Is the Christian story antisemitic?
The Gospels make crystal clear that the Jewish leadership of the day were responsible for Christ's execution. It is a sad day when that tale can no longer be told. It is the central event of the Christian faith
To say that Jewish leaders of today are responsible in any way for their predecessors of 2000 years ago is simply childush but the current Jewish leadership in Australia seems to have heard that message in what is just another retelling of that 2000 year old tale
In an age of social media, when facts and interpretation are often melded into the same narrative, the result can become a nasty mixture, as Gerry Riviere, a chaplain at a Baptist school in Melbourne, has found.
Riviere had to apologise for his remarks in a Christmas school newsletter about the role of the Jewish elders in Jesus’ crucifixion.
The furious reaction of Anti-Defamation Commission chairman Dvir Abramovich, followed by an apology from the school, was based on a perception of anti-Semitism.
There are two separate issues here. First, whether Riviere’s remarks, published in this newspaper and online, were in fact anti-Semitic or simply based on an interpretation of a viewpoint that deemed it anti-Semitic.
Second, in a broader context, since we live in an age of outrage, due especially to social media, if any accusation, whether an alleged breach of standards or even a contrary view to current ideological “right-think”, is always a matter of guilty as charged.
This is part of what the unfortunate chaplain wrote of the Jewish leaders at the time of Jesus: “Whilst Rome was the dominant political power, the religious power within Judaism belonged to those in leadership. The leaders had misinterpreted who God was and what he was like, and so when the people looked to their religious leaders for some comfort and encouragement, they found neither.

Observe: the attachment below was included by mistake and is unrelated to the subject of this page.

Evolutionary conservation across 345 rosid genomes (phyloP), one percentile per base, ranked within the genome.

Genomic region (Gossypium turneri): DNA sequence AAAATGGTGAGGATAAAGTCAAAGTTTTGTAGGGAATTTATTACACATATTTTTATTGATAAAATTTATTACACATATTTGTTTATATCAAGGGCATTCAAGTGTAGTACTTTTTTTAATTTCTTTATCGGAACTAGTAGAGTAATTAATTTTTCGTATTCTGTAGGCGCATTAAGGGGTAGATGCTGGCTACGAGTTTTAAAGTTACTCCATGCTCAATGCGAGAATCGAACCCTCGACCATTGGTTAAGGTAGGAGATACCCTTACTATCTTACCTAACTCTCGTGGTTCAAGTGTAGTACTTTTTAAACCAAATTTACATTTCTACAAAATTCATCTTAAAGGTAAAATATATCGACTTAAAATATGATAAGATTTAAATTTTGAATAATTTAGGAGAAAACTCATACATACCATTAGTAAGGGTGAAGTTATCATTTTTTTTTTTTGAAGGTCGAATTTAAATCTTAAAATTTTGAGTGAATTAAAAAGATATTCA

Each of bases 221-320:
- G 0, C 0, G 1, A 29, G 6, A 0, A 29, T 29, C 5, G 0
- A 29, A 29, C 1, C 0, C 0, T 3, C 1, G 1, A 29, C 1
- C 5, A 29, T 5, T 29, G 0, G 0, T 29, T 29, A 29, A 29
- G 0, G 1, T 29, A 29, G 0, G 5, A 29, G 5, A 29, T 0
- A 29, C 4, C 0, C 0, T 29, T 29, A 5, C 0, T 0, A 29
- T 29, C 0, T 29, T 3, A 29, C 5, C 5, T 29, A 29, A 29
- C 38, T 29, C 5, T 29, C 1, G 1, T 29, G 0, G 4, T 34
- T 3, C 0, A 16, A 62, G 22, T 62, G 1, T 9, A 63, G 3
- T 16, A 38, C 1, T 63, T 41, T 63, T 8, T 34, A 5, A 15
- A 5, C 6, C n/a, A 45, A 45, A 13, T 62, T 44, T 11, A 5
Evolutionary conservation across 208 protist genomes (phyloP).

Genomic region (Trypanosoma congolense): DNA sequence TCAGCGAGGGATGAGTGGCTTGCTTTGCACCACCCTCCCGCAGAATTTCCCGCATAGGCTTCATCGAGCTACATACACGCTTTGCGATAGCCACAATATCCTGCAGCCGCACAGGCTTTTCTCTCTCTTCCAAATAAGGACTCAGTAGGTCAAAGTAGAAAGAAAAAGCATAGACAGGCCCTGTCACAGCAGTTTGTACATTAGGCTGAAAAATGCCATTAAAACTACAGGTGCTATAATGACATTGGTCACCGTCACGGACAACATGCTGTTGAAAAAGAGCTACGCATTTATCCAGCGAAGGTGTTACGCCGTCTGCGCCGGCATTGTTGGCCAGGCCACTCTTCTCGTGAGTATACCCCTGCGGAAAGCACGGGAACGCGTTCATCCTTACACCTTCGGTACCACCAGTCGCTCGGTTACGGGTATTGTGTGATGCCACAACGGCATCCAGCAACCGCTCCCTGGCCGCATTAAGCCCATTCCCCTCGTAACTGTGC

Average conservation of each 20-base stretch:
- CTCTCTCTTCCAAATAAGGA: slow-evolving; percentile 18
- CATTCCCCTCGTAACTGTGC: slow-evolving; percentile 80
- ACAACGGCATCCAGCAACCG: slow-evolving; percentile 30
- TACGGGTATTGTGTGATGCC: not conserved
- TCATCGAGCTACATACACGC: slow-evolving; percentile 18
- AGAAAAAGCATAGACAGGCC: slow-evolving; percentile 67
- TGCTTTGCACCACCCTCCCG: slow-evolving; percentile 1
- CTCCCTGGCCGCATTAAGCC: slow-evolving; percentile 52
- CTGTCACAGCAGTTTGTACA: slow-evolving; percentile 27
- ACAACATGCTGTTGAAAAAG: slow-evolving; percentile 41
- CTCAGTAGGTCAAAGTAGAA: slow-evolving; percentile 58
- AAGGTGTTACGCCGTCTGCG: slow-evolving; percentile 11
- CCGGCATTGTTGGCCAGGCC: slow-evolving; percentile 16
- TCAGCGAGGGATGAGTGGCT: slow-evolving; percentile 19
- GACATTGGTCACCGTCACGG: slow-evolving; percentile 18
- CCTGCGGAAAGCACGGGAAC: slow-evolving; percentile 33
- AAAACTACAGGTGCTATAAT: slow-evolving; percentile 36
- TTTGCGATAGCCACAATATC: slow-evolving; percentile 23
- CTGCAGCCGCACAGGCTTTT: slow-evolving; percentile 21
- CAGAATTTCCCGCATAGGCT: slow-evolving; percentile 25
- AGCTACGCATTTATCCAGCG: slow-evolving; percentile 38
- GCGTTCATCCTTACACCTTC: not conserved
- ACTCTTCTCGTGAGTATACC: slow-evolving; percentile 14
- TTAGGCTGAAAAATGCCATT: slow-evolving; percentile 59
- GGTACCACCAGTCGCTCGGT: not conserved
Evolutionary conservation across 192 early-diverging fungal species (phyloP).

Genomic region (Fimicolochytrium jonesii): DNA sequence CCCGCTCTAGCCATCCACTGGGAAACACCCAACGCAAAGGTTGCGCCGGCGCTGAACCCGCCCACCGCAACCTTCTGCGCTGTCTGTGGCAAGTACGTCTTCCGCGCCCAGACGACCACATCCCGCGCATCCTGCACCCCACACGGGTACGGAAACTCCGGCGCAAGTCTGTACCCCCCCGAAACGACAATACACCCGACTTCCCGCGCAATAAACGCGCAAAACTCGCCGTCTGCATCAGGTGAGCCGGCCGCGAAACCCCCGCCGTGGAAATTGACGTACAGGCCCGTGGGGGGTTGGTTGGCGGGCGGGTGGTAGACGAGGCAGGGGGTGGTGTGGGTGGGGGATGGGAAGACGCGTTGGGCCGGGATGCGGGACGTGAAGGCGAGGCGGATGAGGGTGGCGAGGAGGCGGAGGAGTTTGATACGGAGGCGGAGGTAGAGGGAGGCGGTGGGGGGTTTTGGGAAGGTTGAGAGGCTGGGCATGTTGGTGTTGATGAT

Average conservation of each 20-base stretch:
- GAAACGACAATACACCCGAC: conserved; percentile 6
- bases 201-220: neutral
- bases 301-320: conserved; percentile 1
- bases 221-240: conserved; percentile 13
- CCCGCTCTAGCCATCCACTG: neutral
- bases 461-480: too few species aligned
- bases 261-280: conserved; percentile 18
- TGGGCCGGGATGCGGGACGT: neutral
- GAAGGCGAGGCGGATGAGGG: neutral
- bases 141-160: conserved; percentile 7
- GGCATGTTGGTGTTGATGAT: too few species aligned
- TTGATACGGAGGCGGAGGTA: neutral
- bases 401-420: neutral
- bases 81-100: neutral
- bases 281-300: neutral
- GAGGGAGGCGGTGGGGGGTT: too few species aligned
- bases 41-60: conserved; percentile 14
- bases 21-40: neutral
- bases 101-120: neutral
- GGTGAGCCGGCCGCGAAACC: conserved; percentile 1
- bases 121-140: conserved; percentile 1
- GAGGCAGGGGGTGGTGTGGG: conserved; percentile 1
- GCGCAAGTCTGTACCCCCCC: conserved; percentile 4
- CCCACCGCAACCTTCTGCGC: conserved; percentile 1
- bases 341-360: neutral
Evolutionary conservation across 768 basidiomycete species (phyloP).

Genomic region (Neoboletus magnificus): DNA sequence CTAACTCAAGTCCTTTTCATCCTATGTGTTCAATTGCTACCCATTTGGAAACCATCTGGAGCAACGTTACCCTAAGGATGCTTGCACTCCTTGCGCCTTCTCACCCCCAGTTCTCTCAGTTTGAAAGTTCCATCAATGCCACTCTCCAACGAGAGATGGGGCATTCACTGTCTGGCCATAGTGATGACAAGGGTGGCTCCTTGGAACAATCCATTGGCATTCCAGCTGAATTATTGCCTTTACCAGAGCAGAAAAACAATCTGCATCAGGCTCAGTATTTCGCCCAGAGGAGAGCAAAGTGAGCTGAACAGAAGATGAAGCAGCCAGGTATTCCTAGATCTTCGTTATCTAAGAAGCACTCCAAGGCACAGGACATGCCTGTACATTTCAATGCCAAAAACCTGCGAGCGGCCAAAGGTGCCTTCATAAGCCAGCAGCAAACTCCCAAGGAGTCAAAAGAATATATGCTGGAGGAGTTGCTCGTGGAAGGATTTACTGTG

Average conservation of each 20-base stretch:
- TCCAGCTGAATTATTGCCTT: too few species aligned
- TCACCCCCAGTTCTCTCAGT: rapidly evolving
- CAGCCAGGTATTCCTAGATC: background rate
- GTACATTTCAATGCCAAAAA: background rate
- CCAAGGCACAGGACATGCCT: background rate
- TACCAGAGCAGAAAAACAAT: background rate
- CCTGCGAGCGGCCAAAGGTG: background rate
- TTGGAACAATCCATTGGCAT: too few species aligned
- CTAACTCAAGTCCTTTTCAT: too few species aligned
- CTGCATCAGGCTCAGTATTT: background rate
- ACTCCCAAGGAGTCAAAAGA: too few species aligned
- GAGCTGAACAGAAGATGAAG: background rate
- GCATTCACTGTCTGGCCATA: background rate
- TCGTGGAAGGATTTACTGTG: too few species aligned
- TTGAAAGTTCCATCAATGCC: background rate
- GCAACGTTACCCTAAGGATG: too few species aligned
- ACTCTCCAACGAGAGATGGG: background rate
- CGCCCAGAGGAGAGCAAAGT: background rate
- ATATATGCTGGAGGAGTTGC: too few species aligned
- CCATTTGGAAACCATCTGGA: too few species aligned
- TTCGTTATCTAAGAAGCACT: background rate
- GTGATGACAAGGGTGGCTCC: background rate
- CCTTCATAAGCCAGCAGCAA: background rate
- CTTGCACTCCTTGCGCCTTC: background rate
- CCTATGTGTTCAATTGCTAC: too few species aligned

“The religious leaders were intoxicated with the power their system afforded them. Thus, neither the political nor the religious systems gave the people any hope.
“Jesus entered that environment to bring a message of hope and love. “He challenged the thinking and actions of the religious leaders who, rather than accepting they were wrong, constantly challenged him, and finally, in an attempt to silence him, placed him upon a cross.”
When I read this I thought the reaction from Abramovich seemed puzzlingly over-the-top. Riviere’s statements were, he said, “beyond belief … inflammatory and outrageous” and, not willing to stop there, “full of classic anti-Semitic slurs”.
However, the most controversial element of the post that annoyed Jewish critics was the idea of Jewish responsibility for Jesus’ death, which in the past led to the idea of collective Jewish guilt
The story of Jesus’ passion and death with slight variations in the narrative depending on which of the gospels is used, is read and enacted with great drama in Catholic churches, every Passion (Palm) Sunday. Another version is read on Good Friday. It is harrowing, dramatic and very interesting too. In every gospel version the basic outline of the story is that the dominant Jewish elders in the council had been plotting against Jesus for some time and are the ones who deliver him to his ultimate death by the Roman civil authority.